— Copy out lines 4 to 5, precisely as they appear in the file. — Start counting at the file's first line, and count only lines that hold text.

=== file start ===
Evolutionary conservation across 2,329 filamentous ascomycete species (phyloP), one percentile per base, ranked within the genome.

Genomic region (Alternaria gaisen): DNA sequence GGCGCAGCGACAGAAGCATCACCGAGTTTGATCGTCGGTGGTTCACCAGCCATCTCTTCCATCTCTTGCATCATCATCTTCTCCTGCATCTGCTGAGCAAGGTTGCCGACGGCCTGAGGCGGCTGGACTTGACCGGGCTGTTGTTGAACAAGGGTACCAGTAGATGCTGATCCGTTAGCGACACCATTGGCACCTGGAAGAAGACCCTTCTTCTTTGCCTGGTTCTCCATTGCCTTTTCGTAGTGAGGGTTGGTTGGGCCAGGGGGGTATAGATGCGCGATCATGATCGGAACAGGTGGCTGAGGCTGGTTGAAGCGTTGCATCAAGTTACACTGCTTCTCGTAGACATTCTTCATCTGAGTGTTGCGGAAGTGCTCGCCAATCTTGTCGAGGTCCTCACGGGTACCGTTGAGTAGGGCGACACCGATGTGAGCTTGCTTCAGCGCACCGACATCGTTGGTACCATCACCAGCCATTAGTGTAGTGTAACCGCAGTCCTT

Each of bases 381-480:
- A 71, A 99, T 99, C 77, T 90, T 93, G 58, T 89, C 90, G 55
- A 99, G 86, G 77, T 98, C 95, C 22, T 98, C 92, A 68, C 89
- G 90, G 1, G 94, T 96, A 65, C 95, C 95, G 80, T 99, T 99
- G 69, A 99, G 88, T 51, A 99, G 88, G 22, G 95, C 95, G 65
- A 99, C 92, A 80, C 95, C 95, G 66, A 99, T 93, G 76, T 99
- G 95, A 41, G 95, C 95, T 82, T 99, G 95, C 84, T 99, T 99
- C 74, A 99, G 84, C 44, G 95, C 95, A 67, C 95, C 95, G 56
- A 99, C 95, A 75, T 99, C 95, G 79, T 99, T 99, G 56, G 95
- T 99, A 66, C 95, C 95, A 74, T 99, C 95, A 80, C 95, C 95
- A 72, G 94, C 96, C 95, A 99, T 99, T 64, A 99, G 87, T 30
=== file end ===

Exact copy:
- A 71, A 99, T 99, C 77, T 90, T 93, G 58, T 89, C 90, G 55
- A 99, G 86, G 77, T 98, C 95, C 22, T 98, C 92, A 68, C 89